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EPA chief Scott Pruitt pulls out of GOP event appearance that could have violated law

  • EPA Administrator Scott Pruitt pulled out of an Oklahoma Republican Party fundraising event.
  • Democratic Sen. Sheldon Whitehouse asked the U.S. Office of Special Counsel to investigate whether his planned appearance violated the Hatch Act.
  • Pruitt said his decision to withdraw was due to problematic language in the event invitation that raised legal concerns.
Scott Pruitt, administrator of the Environmental Protection Agency (EPA), speaks during the 2017 CERAWeek by IHS Markit conference in Houston, Texas, on Thursday, March 9, 2017.
F. Carter Smith | Bloomberg | Getty Images
Scott Pruitt, administrator of the Environmental Protection Agency (EPA), speaks during the 2017 CERAWeek by IHS Markit conference in Houston, Texas, on Thursday, March 9, 2017.

Environmental Protection Agency Administrator Scott Pruitt will not attend an Oklahoma Republican Party fundraising event over concerns the appearance would run afoul of a federal law.

Pruitt, the former Oklahoma attorney general, had been slated to keynote the annual Oklahoma Republican Party Gala. The organizers billed the appearance as "a once in a lifetime event" to hear from the current EPA chief.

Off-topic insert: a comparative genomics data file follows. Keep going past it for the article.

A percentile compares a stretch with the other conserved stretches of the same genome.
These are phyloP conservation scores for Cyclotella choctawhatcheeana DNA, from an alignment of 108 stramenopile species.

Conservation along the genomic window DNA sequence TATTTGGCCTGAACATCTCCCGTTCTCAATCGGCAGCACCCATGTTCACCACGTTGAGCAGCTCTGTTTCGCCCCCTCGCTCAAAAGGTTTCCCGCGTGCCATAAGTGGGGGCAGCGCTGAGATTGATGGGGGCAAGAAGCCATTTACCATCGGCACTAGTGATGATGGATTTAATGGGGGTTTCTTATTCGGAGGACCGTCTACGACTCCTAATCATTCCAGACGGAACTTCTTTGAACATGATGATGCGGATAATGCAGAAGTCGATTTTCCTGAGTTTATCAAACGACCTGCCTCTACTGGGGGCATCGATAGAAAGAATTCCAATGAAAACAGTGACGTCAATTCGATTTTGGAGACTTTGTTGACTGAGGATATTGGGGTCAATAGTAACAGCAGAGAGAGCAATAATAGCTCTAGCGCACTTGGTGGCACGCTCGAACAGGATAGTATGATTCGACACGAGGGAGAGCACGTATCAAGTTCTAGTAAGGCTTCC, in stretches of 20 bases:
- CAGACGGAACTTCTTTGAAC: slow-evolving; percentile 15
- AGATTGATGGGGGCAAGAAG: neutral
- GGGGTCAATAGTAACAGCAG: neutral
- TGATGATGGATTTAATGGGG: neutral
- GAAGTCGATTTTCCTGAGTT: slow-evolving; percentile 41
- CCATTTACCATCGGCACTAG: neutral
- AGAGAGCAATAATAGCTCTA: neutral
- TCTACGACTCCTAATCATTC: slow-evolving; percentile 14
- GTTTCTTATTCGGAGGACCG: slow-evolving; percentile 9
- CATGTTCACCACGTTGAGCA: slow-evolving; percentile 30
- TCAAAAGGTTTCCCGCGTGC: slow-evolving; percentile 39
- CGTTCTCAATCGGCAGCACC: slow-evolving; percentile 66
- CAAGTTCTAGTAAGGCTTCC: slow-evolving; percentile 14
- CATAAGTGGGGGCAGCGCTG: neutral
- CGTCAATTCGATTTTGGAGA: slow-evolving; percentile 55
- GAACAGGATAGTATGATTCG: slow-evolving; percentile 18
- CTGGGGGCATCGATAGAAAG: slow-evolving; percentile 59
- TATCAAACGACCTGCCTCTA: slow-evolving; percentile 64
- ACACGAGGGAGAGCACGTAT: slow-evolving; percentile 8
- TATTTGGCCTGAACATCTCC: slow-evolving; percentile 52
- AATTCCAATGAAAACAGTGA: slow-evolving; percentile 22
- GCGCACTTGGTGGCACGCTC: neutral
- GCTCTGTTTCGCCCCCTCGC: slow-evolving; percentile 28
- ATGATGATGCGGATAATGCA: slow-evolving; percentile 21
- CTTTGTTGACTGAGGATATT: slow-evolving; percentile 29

On Tuesday, Sen. Sheldon Whitehouse said the language in the invitation amounted to "a brand of political promotion prohibited by the Hatch Act." On Tuesday, he filed a complaint with the U.S. Office of Special Counsel calling for the office to investigate whether Pruitt had violated the law.

The Hatch Act prohibits executive branch employees from leveraging their authority or influence to affect elections, including by allowing their "official title to be used in connection with fundraising activities."

OKGOP Gala event invitation

Pruitt told Fox News Radio the EPA's ethics office had approved his participation at the event. He said the agency decided he should pull out after the event organizers released an invitation that contained problematic language, which played up his federal role.

"What happened was the folks that invited me sent out an invitation, post that approval, that didn't comply with federal law and federal ethics law, so we're not going to be able to attend because of the invitation," Pruitt explained.

The Oklahoma Republican Party did not immediately return a request for comment.

On Thursday, Whitehouse indicated he would not drop his calls for an investigation.

"This is the least he can do. But the Office of Special Counsel still must do a thorough investigation to determine whether Administrator Pruitt ran afoul of the Hatch Act," he said in a statement.

Pruitt has become one of the most closely watched and highly divisive bureaucrats appointed by President Donald Trump.

Conservatives and the energy industry typically praise him for reining in what they see as President Barack Obama's regulatory overreach and for aiming to give states greater oversight of mining and drilling. Democrats and environmentalists have harshly criticized Pruitt for his public comments downplaying the impacts of climate change and for his close relationship with fossil-fuel companies.

Last month, the Sierra Club filed a complaint with the EPA's inspector general, calling for an investigation into Pruitt's claim on CNBC that carbon dioxide is not a "primary contributor" to global warming. That statement contradicts the EPA's own findings.